ENTRIES TAGGED "economy"
In this fourth post on the State of the Computer Book Market, we will look at programming languages and drill in a little on each language area. Overall the market for programming languages was down 5.9% in 2008 when compared with 2007. There were 1,849,974 units sold in 2007 versus 1,740,808 units sold in 2008, which is a decrease of 109,166 units. So the unhealthy 8% loss in the Overall Computer Book Market was not completely fueled by programming-oriented books.
Dearest Reader, for today’s compendium of brief pointers to the writings of the world’s greatest minds features language not suitable for children. So please stop reading this blog post to your child. Please. Think of the children.
- Don’t Work for Assholes (Derek Powazek) — sound advice that we all have to learn, then relearn.
- Broadband Stimulus Package Explained by Yochai Benkler — understanding the state of the bills in House and Senate, what each proposes to spend, where, and why. I, like many, were surprised to learn that the House’s bill gives half the money to the Secretary for Agriculture to spend. There is no sarcastic comment I can make about the Secretary of Agriculture that the Internets have now not already made. (via BoingBoing)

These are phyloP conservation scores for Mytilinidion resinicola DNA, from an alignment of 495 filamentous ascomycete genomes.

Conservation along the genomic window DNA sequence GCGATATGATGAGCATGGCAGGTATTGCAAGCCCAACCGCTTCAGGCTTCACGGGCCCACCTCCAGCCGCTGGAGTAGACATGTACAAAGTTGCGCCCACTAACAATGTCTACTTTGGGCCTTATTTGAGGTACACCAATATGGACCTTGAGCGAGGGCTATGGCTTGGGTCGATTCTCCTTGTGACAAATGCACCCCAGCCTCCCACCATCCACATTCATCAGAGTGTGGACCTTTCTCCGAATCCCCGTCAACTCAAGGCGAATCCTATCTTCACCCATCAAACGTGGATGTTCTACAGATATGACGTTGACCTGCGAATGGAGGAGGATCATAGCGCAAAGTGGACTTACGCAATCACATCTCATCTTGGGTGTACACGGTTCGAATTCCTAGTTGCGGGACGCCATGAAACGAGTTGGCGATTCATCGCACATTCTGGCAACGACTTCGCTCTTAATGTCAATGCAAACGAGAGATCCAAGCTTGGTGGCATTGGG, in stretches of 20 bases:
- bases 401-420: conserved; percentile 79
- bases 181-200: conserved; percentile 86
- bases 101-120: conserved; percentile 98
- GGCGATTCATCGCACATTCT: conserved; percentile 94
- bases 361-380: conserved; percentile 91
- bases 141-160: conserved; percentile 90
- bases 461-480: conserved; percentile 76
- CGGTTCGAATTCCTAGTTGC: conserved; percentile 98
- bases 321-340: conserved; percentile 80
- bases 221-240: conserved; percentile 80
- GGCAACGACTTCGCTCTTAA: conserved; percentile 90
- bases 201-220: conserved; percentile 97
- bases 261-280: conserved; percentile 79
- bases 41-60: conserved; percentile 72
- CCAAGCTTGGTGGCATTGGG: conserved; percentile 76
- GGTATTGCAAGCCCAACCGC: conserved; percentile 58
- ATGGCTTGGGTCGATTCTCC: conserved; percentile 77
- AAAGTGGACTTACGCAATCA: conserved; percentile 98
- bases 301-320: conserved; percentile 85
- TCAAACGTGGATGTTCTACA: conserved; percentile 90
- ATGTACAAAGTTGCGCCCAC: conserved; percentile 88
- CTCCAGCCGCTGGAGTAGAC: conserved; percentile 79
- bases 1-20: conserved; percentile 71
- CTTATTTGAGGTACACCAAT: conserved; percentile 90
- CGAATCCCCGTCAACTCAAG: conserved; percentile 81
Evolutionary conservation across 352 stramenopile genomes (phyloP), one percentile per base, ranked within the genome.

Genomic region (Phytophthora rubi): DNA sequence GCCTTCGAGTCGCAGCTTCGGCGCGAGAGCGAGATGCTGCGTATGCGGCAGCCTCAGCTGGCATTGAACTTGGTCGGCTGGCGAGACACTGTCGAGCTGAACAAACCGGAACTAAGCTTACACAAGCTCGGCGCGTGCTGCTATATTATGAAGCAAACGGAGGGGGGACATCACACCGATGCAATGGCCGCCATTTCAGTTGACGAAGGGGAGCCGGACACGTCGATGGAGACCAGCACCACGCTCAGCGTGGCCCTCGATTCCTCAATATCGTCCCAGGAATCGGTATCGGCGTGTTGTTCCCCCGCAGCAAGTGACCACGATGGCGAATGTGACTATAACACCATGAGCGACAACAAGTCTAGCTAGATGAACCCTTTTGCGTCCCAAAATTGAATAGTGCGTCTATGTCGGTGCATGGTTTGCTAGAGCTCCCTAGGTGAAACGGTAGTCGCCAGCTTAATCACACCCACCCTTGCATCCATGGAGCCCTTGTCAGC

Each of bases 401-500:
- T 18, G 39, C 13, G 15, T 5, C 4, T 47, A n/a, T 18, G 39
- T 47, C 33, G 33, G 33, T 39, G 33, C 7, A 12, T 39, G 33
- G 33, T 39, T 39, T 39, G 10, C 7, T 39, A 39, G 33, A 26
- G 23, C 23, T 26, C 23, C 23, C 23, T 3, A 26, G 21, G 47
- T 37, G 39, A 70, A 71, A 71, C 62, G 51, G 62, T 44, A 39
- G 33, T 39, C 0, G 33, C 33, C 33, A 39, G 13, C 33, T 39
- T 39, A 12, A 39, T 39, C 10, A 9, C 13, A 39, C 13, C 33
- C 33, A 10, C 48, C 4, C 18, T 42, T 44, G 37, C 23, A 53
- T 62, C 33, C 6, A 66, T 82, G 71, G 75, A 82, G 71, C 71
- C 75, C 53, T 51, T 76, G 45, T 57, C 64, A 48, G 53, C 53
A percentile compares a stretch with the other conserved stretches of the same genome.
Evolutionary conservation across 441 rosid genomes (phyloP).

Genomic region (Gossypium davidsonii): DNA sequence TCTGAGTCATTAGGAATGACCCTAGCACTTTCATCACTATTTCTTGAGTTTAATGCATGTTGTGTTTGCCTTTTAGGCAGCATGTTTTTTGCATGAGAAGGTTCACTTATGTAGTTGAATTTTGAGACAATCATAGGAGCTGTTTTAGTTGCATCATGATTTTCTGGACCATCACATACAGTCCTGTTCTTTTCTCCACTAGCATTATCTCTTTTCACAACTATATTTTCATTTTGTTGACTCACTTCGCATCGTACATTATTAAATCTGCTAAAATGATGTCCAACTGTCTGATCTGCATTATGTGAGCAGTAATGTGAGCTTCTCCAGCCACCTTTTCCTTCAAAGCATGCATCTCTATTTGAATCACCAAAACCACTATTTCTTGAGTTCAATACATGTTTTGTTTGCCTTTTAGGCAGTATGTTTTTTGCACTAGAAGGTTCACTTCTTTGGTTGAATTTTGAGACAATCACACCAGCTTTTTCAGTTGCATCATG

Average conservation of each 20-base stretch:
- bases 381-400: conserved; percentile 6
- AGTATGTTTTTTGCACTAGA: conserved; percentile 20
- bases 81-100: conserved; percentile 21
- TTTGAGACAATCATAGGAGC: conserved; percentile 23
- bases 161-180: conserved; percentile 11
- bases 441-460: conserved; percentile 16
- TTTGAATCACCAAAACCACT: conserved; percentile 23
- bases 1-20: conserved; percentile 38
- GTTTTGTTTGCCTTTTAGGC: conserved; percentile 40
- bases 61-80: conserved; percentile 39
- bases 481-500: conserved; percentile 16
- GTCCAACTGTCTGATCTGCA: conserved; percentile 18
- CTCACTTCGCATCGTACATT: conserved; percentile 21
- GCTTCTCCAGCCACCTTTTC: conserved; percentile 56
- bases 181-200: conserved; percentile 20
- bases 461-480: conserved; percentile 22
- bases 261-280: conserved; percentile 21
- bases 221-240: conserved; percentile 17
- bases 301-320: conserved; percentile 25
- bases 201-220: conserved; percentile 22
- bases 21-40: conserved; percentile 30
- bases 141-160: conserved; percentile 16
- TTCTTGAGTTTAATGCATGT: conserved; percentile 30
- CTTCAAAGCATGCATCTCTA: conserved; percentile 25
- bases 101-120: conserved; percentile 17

- The Web In The World — Slideshare presentation by Timo Arnall. Good intro to pervasive computing. “I think the hyperlink is a flawed model for physical interaction. (via Liz Goodman)
- Offshoring, Does It Ever Work? — very interesting responses to this question on Stack Overflow. As far as “does it EVER work” concerned: it does. It doesn’t work well though. Most people can run, doesn’t mean that most people can run as fast as Usain Bolt.
If you watch sports, as many will do this with the Super Bowl on Sunday, you know that games can change direction. Something happens and momentum changes quite suddenly. A team that was piling up scores suddenly becomes tentative and defensive, as was the case with the Arizona Cardinals in the NFC Championship game, even though they held on to…